Mrs. Maria Fyfe (Glasgow, Maryhill)

Will my right hon. Friend comment on clause 2? I am concerned in case inaccurate information is fed into the computer and claimants do not realise that they have an opportunity to dispute a decision. The resolution of such disputes may take some time. What processes would be in train to cope with such a problem?

Ms Harman

It is important at all times to ensure that the receipt of information is correctly recorded and that it is correctly acted on, because people should have to give the information only once. The Bill provides the legal framework to allow data sharing between different parts of the Department. My hon. Friend is absolutely right: further work needs to be done to improve the process of checking information and the quality of decision making. That is one part of the jigsaw puzzle. Ensuring that the information given is correctly recorded and that the right decision is made is very important.

Audrey Wise (Preston)

I understand and accept the need to use advanced technology, but the terminology used in the Bill suggests that the decision will be made by the computer. That causes me considerable anxiety. I do not believe that we should use computers as a substitute for civil servants. The Bill does not say that decisions will be made by civil servants aided by the computer: it refers to decisions made by the computer.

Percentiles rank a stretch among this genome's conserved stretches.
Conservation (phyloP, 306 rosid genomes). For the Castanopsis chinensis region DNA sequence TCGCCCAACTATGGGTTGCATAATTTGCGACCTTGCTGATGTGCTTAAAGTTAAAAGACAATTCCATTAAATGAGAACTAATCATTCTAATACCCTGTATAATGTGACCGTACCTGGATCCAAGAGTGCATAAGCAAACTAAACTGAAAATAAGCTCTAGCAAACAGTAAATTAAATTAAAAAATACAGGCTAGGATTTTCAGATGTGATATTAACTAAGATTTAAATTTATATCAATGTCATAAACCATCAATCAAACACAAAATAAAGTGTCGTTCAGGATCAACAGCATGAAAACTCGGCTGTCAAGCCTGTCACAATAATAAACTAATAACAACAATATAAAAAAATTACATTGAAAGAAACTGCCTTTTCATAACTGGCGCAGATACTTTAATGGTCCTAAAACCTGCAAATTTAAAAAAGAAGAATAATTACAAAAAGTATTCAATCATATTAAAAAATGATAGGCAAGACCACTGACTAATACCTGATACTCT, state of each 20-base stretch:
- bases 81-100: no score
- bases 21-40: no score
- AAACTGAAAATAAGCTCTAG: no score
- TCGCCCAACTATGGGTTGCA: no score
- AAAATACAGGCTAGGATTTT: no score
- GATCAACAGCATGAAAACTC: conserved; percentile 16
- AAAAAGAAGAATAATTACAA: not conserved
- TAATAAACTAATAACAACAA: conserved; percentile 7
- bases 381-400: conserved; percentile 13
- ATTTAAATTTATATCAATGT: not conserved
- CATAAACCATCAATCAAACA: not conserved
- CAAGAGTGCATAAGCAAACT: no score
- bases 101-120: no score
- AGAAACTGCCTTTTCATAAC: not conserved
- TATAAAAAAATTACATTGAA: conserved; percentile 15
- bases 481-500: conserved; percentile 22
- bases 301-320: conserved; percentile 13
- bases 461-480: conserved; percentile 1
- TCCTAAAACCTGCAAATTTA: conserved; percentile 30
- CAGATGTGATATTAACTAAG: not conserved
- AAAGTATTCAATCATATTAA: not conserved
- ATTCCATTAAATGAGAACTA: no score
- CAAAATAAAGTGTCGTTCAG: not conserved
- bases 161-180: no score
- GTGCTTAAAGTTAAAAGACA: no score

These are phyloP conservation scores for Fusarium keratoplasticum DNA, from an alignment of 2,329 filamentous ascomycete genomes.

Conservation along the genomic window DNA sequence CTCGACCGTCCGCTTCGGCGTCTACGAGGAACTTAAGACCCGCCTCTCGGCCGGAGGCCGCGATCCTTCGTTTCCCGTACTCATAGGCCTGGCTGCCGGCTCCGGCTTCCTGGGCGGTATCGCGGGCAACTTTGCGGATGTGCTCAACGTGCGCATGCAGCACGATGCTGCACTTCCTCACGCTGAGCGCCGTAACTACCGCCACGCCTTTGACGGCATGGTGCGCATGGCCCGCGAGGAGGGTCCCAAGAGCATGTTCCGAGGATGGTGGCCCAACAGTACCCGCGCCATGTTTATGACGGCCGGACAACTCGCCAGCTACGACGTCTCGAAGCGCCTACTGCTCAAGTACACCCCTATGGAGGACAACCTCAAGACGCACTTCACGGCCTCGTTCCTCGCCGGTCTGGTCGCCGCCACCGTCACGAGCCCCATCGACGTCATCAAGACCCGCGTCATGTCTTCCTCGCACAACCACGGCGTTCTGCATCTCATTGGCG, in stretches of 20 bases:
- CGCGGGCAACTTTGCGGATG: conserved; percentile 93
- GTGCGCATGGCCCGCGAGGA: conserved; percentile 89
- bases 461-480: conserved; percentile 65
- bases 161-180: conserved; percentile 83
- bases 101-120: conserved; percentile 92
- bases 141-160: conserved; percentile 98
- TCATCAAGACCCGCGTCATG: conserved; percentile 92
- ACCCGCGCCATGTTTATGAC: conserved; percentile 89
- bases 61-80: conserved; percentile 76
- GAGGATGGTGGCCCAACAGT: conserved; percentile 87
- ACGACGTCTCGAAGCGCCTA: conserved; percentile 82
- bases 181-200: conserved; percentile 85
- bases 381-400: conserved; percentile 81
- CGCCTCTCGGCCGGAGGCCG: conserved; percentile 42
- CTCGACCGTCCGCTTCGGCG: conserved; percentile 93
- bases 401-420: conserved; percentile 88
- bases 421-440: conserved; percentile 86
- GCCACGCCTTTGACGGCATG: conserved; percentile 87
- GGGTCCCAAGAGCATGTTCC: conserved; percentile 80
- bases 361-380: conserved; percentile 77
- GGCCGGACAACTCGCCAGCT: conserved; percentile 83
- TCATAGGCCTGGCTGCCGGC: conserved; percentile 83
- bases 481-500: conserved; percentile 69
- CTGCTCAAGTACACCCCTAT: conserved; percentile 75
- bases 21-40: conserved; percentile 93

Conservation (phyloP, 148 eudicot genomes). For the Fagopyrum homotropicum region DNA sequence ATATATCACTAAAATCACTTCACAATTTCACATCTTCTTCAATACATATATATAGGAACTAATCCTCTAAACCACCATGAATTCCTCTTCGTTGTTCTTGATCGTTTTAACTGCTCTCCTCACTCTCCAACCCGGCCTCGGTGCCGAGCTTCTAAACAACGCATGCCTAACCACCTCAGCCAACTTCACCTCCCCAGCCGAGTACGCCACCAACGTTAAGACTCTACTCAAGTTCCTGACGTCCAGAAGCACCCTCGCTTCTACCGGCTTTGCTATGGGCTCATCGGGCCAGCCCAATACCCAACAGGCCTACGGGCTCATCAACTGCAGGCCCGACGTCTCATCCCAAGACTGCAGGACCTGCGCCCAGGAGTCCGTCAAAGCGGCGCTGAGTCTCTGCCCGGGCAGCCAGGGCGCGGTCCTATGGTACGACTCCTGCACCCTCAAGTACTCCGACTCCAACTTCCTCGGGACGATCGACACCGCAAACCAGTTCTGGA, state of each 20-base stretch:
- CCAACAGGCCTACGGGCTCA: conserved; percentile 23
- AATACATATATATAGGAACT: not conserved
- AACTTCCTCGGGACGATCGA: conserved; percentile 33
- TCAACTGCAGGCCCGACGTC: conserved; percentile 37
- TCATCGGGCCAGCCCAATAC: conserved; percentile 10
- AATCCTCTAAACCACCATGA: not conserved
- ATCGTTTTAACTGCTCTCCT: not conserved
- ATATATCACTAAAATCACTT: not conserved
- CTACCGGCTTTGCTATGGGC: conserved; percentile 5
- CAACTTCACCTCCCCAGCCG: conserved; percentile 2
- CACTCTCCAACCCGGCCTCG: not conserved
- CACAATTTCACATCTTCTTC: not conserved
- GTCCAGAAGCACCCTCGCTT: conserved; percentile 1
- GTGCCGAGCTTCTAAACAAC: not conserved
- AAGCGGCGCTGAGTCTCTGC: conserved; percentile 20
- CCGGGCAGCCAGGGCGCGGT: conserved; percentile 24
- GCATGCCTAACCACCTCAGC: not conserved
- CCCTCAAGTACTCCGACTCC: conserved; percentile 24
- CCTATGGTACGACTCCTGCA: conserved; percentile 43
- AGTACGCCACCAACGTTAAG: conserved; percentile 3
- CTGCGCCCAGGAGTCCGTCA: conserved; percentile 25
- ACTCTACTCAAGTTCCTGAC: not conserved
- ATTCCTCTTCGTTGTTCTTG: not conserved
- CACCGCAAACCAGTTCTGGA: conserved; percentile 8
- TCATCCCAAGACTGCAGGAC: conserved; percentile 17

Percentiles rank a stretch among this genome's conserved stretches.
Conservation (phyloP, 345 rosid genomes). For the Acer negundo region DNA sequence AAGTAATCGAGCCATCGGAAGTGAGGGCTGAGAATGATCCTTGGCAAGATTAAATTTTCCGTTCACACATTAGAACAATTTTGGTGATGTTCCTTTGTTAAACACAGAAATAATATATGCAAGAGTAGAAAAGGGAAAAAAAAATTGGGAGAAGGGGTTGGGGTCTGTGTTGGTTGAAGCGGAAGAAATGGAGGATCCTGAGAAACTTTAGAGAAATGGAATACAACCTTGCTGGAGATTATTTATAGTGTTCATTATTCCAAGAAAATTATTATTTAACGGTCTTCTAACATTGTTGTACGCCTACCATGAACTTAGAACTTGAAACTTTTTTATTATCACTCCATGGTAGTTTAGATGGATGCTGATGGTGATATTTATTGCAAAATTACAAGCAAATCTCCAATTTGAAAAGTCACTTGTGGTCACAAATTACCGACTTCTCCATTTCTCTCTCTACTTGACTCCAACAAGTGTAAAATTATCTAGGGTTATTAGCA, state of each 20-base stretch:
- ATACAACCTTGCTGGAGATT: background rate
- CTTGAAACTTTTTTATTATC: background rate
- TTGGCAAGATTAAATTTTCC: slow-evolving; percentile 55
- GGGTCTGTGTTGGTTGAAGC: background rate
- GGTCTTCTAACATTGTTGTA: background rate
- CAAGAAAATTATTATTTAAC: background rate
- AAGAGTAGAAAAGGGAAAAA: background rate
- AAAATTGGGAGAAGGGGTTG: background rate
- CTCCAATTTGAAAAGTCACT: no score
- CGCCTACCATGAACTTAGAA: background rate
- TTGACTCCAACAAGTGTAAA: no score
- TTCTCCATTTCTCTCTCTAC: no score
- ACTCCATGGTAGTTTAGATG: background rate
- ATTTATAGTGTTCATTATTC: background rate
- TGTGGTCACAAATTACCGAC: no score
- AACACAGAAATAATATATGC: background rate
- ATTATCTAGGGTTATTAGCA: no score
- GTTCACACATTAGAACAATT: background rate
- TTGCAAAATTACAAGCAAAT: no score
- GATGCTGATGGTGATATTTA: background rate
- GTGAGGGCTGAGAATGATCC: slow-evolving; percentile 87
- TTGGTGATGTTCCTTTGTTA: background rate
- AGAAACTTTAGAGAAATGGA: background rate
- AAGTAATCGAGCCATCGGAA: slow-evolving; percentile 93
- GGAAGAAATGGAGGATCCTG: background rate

Ms Harman

That is a legal technicality to allow computer printouts to be used in court proceedings. I assure my hon. Friend that we are trying to harness new technology to provide a better service for people who use the social security system and for the staff who work in it.

I was in the benefits office in Brighton the other week, where I saw a piece of carbon paper. There was new technology on the desk of the person assessing the claims; she was writing letters using carbon paper. I do not lead a sheltered life, but it is a long time since I have seen a piece of carbon paper used in what is supposed to be a modern, up-to-date, efficient service. I said to her, "Is that a piece of carbon paper?" and she said, "Yes. I'm very lucky, aren't I, it's a new piece of carbon paper and everyone else in the office is trying to get it off me."